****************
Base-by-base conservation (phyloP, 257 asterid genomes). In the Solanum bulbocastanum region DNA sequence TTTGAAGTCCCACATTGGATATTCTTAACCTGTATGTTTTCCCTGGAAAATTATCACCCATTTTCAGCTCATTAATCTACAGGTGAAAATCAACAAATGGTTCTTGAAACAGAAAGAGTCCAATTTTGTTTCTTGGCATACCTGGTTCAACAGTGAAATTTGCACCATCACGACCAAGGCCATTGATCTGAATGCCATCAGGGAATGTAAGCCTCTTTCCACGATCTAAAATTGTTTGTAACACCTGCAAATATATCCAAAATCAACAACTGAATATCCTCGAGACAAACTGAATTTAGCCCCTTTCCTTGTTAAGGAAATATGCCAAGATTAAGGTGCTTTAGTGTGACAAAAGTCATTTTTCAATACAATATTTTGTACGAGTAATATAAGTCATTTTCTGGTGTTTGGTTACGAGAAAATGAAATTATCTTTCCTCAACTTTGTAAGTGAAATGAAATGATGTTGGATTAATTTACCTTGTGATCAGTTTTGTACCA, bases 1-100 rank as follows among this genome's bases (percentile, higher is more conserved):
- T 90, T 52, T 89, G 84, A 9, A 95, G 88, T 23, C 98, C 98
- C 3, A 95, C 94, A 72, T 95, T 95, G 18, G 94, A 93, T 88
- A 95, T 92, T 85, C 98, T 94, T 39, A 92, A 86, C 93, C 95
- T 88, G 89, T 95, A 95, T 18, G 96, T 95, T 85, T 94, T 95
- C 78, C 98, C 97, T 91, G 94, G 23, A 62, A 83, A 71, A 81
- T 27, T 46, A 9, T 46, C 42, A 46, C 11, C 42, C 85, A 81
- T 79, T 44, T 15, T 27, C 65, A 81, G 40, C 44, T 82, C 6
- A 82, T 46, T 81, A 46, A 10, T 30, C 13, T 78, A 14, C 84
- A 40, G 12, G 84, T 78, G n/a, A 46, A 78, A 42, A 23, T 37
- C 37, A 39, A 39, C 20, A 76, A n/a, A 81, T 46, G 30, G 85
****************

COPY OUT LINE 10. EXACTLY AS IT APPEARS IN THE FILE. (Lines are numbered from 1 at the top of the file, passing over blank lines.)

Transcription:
- A 40, G 12, G 84, T 78, G n/a, A 46, A 78, A 42, A 23, T 37